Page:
That wee wunderkind of storytelling, Adam Dembicki, debuted not one, but two new mini comics at the recent 2011 Small Press Expo or SPX as it is more commonly called. The two-day comic-book bender takes place every fall—next year’s event is Sept. 14–15; MARK YOUR CALENDARS!—at the Bethesda Marriot in Maryland and celebrates the li’l guys of graphic novels. And few get much li’l-er than Adam.
Only five at last year’s show, the junior genius presented his first title, Ant Army, an eerie, Twilight Zone-esque mini that is diabolical in its knack for leaving readers unsettled. My ever-Faithful Bloglodytes will remember I gave an esteemed four spiders to Master Dembicki’s terrifying tale (see “Ant Army by Adam Dembicki”).
I was looking forward to seeing my wee pal and his equally talented father, Matt, not only in anticipation of their latest creations, but also because I wanted to give Adam a copy of Rex Riders, the book I’d edited, layed-out, typeset and served as design consultant during my hiatus from the blog last spring (see “REX RIDERS or How I Spent My Recent Sabbatical”). The smile he displayed when he received the book was recompense enough, but he gave me a copy each of his dual debut.
I was thrilled.
As in previous years, I was representing Fanfare/Ponent Mon, publisher of only the finest translated graphic novels from across the globe. The booth was situated close to Adam and his dad’s location, a mere fifteen feet behind me and across the aisle to my left. As attendees came by to check out my wares, I was sure to alert them to the six-year-old creator in the house upon their departure, pointing in Adam’s direction.
At the end of that first day, I bumped into Matt. He was incredulous to the amount of traffic Adam had received. I mentioned that I plugged his son at every opportunity throughout the day, and he was understandably humbled by my magnanimous gesture. The next morning Matt and Adam met me outside the convention hall before it opened where Adam presented me with a piece of original artwork he’d drawn the evening before as a thank you for my help.
And it is with full disclosure that I tell you this, and that the young Dembecki’s gift in no way, shape or form has influenced my reviews of his latest masterpieces (ahem).
Jailbreak and The Never-Ending War, are slimmer—and in the case of the latter, black-and-white—yet no less compelling than Ant Army.
His latest efforts, Jailbreak and The Never-Ending War, are slimmer—and in the case of the latter, black-and-white—but no less compelling.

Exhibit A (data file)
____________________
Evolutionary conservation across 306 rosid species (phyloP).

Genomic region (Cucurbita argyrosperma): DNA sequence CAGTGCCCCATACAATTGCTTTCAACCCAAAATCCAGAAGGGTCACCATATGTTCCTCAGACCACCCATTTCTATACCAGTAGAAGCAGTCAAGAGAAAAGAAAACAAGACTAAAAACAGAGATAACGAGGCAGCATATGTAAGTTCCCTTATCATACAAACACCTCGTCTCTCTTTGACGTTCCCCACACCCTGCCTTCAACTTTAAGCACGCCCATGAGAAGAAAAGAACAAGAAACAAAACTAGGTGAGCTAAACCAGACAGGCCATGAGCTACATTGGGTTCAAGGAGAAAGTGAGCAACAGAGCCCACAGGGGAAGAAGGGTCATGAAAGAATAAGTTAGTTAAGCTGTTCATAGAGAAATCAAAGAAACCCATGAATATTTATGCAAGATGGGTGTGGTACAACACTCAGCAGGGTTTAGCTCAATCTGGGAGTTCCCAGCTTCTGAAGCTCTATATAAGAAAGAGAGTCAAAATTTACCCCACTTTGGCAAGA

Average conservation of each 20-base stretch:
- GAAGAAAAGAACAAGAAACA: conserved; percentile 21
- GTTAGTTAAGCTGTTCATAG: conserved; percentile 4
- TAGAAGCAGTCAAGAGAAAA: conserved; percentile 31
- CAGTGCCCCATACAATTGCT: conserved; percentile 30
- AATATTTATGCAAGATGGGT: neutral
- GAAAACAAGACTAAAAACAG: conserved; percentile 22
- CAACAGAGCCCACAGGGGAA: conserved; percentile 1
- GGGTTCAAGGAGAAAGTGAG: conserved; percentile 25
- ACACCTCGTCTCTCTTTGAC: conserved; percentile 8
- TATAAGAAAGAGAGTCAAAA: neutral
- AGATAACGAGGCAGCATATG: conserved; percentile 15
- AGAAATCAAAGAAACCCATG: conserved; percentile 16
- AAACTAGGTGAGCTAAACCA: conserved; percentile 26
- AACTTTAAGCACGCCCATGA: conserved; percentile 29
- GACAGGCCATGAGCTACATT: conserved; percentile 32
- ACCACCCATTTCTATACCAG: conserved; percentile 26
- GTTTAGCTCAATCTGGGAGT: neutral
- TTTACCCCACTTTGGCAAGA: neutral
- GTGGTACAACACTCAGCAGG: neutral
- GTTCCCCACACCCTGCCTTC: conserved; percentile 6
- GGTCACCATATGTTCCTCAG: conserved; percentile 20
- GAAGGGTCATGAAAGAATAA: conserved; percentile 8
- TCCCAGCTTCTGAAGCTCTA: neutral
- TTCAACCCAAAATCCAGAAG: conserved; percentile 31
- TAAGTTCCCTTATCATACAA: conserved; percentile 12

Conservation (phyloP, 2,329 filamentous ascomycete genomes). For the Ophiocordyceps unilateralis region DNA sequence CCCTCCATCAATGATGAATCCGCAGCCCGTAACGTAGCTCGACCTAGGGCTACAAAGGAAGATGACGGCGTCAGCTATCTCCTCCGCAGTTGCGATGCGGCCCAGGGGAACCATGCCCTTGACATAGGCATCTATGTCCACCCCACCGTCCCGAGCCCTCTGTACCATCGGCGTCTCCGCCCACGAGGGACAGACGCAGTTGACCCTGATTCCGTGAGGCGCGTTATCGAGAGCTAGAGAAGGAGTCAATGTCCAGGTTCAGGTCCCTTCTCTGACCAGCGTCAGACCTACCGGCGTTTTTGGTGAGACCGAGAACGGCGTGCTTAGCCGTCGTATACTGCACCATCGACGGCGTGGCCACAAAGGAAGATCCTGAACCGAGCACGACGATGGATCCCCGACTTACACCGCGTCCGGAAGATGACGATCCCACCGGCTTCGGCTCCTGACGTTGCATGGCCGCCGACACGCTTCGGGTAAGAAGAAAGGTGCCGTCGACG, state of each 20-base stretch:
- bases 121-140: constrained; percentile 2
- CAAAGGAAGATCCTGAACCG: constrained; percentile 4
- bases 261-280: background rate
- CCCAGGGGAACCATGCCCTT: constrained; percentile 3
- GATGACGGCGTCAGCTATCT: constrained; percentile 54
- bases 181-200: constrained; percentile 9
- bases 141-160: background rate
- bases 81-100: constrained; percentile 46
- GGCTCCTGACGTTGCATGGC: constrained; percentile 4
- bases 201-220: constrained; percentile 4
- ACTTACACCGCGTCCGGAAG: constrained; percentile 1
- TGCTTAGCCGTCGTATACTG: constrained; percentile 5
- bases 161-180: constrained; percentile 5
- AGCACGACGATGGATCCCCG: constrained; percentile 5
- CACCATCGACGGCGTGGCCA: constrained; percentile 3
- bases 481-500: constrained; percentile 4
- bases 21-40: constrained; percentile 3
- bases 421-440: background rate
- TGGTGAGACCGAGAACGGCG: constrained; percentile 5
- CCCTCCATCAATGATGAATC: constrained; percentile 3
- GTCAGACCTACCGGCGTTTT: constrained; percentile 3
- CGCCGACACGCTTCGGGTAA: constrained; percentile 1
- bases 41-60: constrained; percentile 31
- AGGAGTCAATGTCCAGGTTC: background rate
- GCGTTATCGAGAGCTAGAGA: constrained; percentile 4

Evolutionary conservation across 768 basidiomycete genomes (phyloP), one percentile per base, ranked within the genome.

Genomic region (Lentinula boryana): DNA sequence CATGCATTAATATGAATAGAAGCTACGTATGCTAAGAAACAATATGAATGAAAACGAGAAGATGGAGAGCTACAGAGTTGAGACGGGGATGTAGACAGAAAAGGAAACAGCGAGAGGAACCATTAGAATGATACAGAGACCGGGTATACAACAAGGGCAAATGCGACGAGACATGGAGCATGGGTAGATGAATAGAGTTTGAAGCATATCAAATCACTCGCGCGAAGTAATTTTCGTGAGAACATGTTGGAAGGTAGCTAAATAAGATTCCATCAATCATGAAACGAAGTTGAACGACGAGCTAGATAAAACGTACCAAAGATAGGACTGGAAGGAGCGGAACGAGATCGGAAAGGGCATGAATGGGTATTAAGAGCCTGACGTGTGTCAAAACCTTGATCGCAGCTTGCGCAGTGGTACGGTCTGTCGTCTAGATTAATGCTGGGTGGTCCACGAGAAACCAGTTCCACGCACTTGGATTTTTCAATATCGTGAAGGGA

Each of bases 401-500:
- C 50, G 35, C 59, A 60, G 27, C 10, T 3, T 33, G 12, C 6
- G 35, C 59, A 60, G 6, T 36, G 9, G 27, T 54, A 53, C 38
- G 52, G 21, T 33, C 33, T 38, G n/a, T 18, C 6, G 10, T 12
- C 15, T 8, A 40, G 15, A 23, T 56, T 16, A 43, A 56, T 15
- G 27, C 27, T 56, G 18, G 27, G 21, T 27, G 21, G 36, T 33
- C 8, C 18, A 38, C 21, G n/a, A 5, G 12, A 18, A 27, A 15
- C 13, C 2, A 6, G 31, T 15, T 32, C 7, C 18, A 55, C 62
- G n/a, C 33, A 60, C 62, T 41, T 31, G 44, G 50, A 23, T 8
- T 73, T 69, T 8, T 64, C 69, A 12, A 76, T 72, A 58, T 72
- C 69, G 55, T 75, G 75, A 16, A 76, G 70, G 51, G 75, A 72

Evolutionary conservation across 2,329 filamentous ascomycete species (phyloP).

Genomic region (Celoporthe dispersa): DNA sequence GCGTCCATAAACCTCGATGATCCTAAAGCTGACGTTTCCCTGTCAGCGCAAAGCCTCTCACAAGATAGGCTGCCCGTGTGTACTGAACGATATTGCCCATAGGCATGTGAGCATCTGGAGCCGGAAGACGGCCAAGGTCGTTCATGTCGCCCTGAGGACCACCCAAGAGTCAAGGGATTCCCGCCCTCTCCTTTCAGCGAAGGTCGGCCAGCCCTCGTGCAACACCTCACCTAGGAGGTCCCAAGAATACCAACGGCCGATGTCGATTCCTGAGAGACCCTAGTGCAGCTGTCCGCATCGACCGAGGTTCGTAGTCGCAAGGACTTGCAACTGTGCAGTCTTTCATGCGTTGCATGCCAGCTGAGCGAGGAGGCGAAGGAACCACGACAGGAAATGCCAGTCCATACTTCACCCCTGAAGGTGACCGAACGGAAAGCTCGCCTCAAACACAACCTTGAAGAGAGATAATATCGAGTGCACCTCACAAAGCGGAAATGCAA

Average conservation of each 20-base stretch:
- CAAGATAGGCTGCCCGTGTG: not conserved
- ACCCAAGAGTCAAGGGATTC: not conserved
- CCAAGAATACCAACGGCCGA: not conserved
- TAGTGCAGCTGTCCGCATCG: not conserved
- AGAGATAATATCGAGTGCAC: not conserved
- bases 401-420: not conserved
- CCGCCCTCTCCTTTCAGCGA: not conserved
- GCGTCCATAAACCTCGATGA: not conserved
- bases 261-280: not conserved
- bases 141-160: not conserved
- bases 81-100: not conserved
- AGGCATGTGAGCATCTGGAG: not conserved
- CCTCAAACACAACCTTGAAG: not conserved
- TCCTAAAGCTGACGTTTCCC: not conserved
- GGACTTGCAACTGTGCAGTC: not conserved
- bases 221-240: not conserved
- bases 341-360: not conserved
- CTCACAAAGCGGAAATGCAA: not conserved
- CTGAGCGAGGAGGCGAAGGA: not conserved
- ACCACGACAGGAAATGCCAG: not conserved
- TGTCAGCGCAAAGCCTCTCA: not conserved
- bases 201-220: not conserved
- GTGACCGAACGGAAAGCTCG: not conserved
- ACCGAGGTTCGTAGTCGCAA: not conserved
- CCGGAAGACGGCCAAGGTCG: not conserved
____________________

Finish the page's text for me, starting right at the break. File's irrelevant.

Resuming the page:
On the surface, Jailbreak is nothing more than just that: a story of a prison escape by a quartet of cons. It’s a more straightforward and furiously-paced tale—akin to that of The Fast and the Furious movie franchise—that opens with the prisoners making good their escape. A frenzied chase, complete with helicopters, ensues with little doubt as to the outcome.
The art further suggests to the story’s black-and-white result, and given a less-proven wordsmith, I’d expect no less. But Adam is nothing else if not a rascally writer, and he leaves his audience on the final page with the disturbing notion that the ending is not as cut-and-dried as it would seem, made all the more poignant by the simplicity of the story and stark art.
The Never-Ending War is more epic in subject matter and befittingly presented in full color; a galactic battle pitting Earth against Mars, which opens many decades into the struggle with the advantage having oscillated between the two combatants. Is the the final conflict? Will a victor finally emerge? That would be telling and would ruin My Faithful Bloglodytes’ enjoyment of Adam’s classic statement on war.
Adam talks about Jailbreak, The Never-Ending War and Star Wars with Joe and Rusty at SPX 2011
A mere six years of age and the Master Dembicki displays a tremendous depth and understanding about war that puts to shame that of the world’s leaders. Earth and Mars could just as easily be the United States and the Taliban or Israel and Palestine or any warring factions past, present or future. And the kid Kipling’s prescience at such a young age should be a wake-up call to us all.
Both Jailbreak and The Never-Ending War get four spiders.